and punting chores for the Ne
braskans. Bob Smith or Jim Cederdahl,
both freshmen, will be worked
at the right halfback post in
the event that Bordogna is unable
to compete in Saturday's contest.
Meanwhile, Coach Glassford mit
his charges through their final
rough preparations in an attemnt
to iron out the wrinkles, offen
sively and defensively, in antici
pation of the Homecoming game
Emphasis was placed on brushing
up the offensive blocking, which
has been a Nebraska weak point
The defensive platoon came in
for some careful screening, for
in Kansas the Huskers will be
facing a squad which has
racked up no fewer than 21
points in their games this sea
son. The linemen were the only
ones scheduled to participate in
contact scrimmage. , ,
The Scarlet and Cream con
tinued to work on their pass de
fense, as they expect no letup
from the bombardment of flying
footballs which have . tormented
them throughout the season. In
the five games played thus far,
Nebraska opponents have com-
irf'j " i r : s
tht iU:l l"M$
MfXM : -s5 :pff ,:':5? lillC ?l. U:, W ",. pi1 'iff fell
J ipPf iliiiliisl
Courtesy Lincoln Journal,
pleted 55 passes good for 761
The Cornhuskers will also face
the task of overcoming the sec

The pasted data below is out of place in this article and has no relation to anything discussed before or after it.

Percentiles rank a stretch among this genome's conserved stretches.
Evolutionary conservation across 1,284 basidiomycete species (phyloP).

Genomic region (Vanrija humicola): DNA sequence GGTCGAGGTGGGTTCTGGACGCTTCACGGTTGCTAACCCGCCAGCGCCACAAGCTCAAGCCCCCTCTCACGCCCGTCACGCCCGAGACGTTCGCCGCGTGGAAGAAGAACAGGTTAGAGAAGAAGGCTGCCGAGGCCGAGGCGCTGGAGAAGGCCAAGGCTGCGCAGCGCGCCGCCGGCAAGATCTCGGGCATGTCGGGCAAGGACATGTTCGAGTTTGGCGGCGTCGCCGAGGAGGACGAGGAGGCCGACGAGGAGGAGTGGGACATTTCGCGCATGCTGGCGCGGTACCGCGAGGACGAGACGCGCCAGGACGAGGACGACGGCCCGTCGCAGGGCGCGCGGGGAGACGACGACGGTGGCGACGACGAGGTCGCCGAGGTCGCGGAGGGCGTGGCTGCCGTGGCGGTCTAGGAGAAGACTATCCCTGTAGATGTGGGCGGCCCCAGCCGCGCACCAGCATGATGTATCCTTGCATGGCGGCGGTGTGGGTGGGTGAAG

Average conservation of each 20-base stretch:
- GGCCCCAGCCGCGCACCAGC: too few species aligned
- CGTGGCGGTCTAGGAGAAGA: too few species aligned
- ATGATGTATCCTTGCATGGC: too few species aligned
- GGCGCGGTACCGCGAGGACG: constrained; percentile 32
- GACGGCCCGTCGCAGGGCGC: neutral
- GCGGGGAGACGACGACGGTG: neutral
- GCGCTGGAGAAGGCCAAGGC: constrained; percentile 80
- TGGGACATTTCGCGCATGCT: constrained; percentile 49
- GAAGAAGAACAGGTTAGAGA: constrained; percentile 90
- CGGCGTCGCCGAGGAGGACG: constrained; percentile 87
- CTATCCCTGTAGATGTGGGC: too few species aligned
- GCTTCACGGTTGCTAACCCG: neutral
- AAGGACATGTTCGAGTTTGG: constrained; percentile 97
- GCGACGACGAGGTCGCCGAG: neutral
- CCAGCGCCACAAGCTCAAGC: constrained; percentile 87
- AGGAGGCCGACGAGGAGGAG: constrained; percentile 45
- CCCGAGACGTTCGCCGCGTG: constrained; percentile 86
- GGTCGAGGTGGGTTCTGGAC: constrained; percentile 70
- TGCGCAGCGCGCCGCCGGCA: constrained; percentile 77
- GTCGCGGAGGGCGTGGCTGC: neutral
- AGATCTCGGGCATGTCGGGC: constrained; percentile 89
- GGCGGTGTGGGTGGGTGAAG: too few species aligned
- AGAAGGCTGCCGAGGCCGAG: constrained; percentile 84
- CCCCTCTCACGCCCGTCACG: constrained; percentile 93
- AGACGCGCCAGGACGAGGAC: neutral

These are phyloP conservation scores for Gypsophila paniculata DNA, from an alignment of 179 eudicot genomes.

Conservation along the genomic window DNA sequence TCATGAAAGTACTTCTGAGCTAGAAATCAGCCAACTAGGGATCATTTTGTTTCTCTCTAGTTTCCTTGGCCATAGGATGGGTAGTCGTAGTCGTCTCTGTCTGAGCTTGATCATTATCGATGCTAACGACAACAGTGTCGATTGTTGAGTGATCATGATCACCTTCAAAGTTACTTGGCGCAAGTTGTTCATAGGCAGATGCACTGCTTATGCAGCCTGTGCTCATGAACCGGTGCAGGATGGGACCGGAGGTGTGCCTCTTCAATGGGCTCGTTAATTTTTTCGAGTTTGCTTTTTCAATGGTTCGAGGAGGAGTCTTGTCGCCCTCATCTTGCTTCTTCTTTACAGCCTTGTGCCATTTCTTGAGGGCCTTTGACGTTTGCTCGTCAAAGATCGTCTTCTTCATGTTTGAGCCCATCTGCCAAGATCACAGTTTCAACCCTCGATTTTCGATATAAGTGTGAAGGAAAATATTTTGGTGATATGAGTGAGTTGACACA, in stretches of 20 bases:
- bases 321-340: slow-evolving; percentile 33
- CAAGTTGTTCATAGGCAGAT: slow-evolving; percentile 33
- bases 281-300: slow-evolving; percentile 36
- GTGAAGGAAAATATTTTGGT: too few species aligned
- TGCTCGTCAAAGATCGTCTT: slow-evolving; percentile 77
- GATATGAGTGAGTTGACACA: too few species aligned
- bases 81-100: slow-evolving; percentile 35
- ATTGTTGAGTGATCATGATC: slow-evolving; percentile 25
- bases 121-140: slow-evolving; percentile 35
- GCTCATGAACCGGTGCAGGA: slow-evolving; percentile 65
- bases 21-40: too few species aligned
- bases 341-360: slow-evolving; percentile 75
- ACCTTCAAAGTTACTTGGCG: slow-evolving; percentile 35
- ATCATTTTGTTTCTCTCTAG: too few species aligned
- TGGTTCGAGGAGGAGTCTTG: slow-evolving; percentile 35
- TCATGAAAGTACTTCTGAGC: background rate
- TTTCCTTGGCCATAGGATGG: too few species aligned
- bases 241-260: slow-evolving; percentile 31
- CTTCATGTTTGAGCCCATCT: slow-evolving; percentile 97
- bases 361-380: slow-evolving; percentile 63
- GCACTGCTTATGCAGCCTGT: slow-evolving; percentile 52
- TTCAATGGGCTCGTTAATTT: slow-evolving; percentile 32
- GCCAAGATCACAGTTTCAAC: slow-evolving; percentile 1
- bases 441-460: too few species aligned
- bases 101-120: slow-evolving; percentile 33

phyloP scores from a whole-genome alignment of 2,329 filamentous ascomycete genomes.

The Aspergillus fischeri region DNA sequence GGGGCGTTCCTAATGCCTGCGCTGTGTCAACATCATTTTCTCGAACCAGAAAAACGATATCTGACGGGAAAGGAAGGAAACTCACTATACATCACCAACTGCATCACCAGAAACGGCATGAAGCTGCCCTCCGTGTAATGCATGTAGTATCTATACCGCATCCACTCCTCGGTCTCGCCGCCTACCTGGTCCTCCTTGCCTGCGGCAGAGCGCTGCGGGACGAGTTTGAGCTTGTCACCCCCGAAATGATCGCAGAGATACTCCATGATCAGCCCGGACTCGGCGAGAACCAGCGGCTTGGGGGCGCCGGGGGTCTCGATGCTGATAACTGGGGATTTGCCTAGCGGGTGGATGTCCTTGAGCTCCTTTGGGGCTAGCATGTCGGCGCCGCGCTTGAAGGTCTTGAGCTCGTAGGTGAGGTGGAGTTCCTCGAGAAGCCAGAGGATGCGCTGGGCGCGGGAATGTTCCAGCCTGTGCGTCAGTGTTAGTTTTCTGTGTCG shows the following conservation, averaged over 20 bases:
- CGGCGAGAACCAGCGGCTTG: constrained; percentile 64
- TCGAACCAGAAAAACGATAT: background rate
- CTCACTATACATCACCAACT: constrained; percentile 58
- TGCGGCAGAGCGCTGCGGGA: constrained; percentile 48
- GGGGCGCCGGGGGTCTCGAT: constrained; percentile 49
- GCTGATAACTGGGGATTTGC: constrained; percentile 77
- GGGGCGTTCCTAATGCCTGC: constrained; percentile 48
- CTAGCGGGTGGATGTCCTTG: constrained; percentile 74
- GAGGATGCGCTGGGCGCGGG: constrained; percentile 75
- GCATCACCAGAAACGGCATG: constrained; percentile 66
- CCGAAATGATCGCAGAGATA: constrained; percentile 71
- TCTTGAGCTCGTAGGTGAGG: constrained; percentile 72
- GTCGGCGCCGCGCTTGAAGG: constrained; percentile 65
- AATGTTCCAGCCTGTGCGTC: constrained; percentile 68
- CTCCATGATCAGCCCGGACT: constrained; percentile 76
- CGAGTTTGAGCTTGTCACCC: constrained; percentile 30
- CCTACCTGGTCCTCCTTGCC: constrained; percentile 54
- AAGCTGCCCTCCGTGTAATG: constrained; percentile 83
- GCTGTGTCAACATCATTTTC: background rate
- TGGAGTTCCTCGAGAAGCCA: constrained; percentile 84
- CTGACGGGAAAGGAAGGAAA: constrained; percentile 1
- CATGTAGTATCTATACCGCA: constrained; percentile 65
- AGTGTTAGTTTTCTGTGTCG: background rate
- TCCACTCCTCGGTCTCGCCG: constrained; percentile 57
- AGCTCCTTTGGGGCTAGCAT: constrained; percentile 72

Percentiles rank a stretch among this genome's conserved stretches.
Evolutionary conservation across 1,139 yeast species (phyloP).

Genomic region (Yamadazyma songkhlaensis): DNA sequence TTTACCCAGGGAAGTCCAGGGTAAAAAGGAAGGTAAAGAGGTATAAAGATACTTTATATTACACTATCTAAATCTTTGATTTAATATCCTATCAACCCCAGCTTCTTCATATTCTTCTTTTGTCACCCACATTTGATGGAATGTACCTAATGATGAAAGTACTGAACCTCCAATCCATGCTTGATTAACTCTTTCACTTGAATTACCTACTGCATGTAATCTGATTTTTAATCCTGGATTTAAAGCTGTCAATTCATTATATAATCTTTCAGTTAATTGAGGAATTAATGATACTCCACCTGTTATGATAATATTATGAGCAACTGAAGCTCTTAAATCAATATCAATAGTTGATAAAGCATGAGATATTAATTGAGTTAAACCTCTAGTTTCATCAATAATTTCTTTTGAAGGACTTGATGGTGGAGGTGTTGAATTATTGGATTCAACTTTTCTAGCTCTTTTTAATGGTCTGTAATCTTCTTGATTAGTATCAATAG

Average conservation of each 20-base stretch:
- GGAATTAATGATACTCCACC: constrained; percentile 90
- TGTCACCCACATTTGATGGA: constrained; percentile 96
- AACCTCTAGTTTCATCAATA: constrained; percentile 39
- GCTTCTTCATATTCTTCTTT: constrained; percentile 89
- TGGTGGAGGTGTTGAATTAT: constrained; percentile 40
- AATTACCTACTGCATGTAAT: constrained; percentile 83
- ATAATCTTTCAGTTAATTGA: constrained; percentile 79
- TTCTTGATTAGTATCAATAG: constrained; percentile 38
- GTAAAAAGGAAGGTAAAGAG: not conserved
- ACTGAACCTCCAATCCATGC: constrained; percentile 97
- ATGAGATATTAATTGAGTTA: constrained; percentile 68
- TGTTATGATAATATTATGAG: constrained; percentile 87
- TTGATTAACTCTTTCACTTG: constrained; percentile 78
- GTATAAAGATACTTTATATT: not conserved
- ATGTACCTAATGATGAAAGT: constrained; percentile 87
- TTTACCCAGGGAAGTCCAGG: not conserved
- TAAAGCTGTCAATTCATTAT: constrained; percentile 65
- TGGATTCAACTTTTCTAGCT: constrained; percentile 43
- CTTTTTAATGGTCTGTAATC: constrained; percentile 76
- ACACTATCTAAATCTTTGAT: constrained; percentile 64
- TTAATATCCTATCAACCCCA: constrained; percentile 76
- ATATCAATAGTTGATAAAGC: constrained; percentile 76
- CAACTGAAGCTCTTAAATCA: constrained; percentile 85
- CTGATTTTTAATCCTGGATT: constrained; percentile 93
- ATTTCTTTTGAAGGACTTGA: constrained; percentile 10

ond quarter letdown, which has
Courlmi' Lincoln Journal.
eludes the lean years during the
war. However. Coach Glassford
is still confident that his squad
will put together enough good
football at one time to surprise
led to their downfall in three 'someone this season
contests this season
In the season's opener, Texas
Christian University scored
twenty-one of their twenty
eight points in the second quar
ter. Against the Minnesota
Gophers, the Huskers gave up
three touchdowns in two min
utes and fifty-two seconds of
the second quarter. In the Mis
souri game, the Tigers scored
twice just before the half to
give them a commanding lead
and ultimate victory.
Not since the season of 193S
have the Cornhuskers entered the
month of November without a
victory under their belts. This in-
A glance at the scorin chart
gives an indication of the dif
ference in the squads record
from last year. In 1950, Bob
Reynolds had a clear lead in
the scoring department and was
vying for national honors. This
season nine touchdowns' have
been scored by nine different
The return of Reynolds to the
lineup has had a steadying effect
on the remainder of the squad.
With Bobby calling signals and
playing a stellar game as de
fensive safety, the Huskers eo
into the latter half of this cam
paign determined to improve
their record for the year.
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The Jayhawks have also found
the going a little rough in con-: